The North Star’s name is a conscious reference to the The North Star network set up by Peter Camejo in the 1980s after he left the U.S. Socialist Workers Party (it is also the name of his wonderful autobiography). At the time, Camejo concluded that the future of radical politics in this country lay not with the plethora of three-letter left groups but elsewhere; Occupy has born this out in way he could not have imagined, creating an entire infrastructure of ongoing protest and resistance almost overnight independently of the existing left.
This is a work in progress. Articles so far include –
The American Left has been a bit comatose lately. Part of the problem is too many lefties assume that the fightback, when it comes, must be led by revitalized unions. I disagree. Unions are now too often the problem not the solution. Besides, waiting for them to revive themselves, if it could even happen, will take too long. Another problem is the hard left, especially the socialist left, has seemingly been mostly disinterested in analyzing the financial crisis beyond much more than chanting “Smash capitalism” (with a fist pump, of course.) But organizing among those who lost homes to foreclosure means they need to understand what happened to them, and why and how it happened. And it needs to be explained in non-leftie terms.
There’s a wealth of information in this Northstar series. Jump on in.
Radical left Greek party Syriza didn’t win the election yesterday but did come in second with a highly respectable 26%. They did this by grassroots organizing over several years. (The center-right New Democracy Party won with 30%.) But Syriza, which was scarcely more than a blip a few years ago, is now assured of being a political force in Greece (and the Eurozone, assuming Greece stays in it) for the foreseeable future. The New Democracy Party may be ruling Greece, but the strong showing by Syriza will be a persistent thorn in the side for the neo-liberal agenda of austerity in the Eurozone. Even New Democracy says terms of Greek bailout will need to be renegotiated. This is almost certainly due in large part to Syriza and their opposition to neo-liberalism.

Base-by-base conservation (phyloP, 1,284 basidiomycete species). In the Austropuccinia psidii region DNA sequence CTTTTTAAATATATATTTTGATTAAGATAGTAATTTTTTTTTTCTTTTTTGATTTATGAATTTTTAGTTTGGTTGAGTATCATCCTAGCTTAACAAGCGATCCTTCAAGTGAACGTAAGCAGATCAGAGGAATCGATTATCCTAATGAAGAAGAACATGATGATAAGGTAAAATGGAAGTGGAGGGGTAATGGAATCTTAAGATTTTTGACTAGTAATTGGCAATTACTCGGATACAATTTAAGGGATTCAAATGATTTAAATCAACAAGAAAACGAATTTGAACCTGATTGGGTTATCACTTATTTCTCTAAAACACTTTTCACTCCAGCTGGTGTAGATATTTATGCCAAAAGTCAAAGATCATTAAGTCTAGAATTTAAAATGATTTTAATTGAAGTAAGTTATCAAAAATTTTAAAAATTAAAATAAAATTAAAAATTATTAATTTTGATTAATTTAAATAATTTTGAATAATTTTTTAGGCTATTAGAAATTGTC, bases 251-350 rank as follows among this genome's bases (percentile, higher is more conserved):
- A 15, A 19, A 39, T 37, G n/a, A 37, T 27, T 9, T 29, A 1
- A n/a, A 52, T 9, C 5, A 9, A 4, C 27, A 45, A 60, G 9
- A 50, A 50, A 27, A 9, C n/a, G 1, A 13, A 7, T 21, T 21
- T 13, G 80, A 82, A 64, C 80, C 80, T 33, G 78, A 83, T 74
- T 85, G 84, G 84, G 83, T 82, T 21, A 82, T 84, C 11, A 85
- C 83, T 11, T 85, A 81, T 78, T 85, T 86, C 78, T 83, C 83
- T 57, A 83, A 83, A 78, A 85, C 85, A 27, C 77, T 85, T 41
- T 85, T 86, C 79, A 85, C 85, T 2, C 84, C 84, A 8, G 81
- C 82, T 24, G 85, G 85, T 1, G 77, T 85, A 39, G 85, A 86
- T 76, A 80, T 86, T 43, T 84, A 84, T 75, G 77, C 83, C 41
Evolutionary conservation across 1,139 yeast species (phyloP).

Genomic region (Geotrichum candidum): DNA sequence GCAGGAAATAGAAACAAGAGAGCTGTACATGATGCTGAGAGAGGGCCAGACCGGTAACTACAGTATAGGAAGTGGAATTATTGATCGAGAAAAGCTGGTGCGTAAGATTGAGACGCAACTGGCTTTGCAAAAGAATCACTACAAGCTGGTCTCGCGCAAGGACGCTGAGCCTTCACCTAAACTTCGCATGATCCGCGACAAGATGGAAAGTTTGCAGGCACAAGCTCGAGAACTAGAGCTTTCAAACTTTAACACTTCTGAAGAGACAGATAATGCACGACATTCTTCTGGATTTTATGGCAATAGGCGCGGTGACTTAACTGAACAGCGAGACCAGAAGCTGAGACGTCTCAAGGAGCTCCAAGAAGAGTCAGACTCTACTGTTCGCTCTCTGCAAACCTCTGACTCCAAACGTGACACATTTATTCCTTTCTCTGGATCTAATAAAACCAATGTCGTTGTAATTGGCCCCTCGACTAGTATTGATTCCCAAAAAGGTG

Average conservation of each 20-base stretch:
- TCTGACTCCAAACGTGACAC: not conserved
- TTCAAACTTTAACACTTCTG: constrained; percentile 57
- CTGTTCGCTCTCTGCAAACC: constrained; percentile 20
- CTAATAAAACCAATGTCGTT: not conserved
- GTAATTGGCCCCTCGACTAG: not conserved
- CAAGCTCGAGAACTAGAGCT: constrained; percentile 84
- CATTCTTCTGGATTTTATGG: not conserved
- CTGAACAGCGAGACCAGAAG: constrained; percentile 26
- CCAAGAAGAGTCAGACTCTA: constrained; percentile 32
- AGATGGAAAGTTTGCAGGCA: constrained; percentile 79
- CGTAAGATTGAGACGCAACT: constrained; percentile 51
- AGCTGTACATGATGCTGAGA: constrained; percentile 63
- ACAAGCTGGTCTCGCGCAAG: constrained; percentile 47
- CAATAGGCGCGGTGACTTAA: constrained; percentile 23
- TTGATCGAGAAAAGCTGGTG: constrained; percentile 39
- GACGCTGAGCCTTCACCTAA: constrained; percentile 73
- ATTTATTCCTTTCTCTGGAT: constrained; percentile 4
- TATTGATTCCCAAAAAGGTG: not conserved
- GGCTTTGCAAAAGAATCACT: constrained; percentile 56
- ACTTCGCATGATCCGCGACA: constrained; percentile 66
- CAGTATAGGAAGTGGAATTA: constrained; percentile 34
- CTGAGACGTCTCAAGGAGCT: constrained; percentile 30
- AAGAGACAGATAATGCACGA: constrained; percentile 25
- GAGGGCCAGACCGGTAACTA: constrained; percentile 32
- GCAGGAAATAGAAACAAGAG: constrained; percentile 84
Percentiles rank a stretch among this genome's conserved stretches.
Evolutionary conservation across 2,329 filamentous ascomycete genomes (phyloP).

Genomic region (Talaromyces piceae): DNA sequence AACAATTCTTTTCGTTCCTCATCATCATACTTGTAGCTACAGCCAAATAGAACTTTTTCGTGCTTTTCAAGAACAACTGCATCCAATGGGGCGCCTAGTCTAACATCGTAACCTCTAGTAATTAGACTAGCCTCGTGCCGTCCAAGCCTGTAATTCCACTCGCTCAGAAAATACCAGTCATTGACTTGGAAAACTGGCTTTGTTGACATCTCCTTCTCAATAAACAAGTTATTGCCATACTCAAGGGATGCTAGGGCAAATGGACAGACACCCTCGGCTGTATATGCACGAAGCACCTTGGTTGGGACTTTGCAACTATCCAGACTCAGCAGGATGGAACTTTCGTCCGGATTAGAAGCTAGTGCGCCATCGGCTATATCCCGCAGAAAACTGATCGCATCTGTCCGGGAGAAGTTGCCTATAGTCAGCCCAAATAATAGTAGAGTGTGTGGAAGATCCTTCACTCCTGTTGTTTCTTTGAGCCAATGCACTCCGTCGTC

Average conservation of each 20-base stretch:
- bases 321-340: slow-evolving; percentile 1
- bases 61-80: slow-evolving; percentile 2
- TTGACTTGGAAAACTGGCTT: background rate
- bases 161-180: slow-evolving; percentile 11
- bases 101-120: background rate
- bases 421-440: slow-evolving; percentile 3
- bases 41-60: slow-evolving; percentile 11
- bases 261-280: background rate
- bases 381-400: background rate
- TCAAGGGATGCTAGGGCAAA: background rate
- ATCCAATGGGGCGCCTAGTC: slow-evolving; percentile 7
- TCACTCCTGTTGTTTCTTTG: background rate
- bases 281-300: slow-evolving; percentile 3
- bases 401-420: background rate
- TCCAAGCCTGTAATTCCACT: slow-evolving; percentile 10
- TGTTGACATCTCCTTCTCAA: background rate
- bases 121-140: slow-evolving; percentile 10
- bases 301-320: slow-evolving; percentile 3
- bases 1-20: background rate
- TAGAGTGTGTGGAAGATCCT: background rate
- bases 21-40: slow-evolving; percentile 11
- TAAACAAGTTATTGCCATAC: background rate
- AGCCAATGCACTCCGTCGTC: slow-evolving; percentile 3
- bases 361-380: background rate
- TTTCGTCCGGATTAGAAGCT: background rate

How Syriza rose to power is an instructive tale for organizers regardless of their politics. After all, more than a few organizers on the US right have read Saul Alinsky’s Rules for Radicals and applied them in their organizing. His rules aren’t left-wing at all. Instead they are about how to build community power into political power, because politics at core is about getting power then using it.
Syriza began in 2004 as a coalition of thirteen left-wing radical groups.
I’ve been waiting for the smoke to clear a bit before posting the Greek elections. I’ll have a detailed piece up tomorrow on how The Radical Left (Syriza) built themselves up from nothing to getting 26% of the vote in just eight years and came in second to New Democracy. And yes, Syriza are real radicals. This could be a sea change.
For now, consider this from Zero Hedge. None of the parties including Syriza really wanted to win because they know a train wreck is coming and would rather take power months from now when the other parties have been blamed for the imploded Greek economy.
New Democracy may still face a lot of trouble building a coalition to try to keep Greece in the bailout, and in the Euro . There has long been a rumour that Tsipras wanted to lose, so as to (rightly) blame the coming crush on the status quo parties. What fewer of us counted on was that the status quo parties wouldn’t want to win the election either. The pro-bailout socialists Pasok have thrown a monkey wrench into coalition-building by claiming they won’t take part in any coalition that doesn’t also include Syriza. This seems rational; when the tsunami hits, all parties in government will surely take a lot of long-term political damage.
The Eurozone will not survive in its current form and everyone knows it.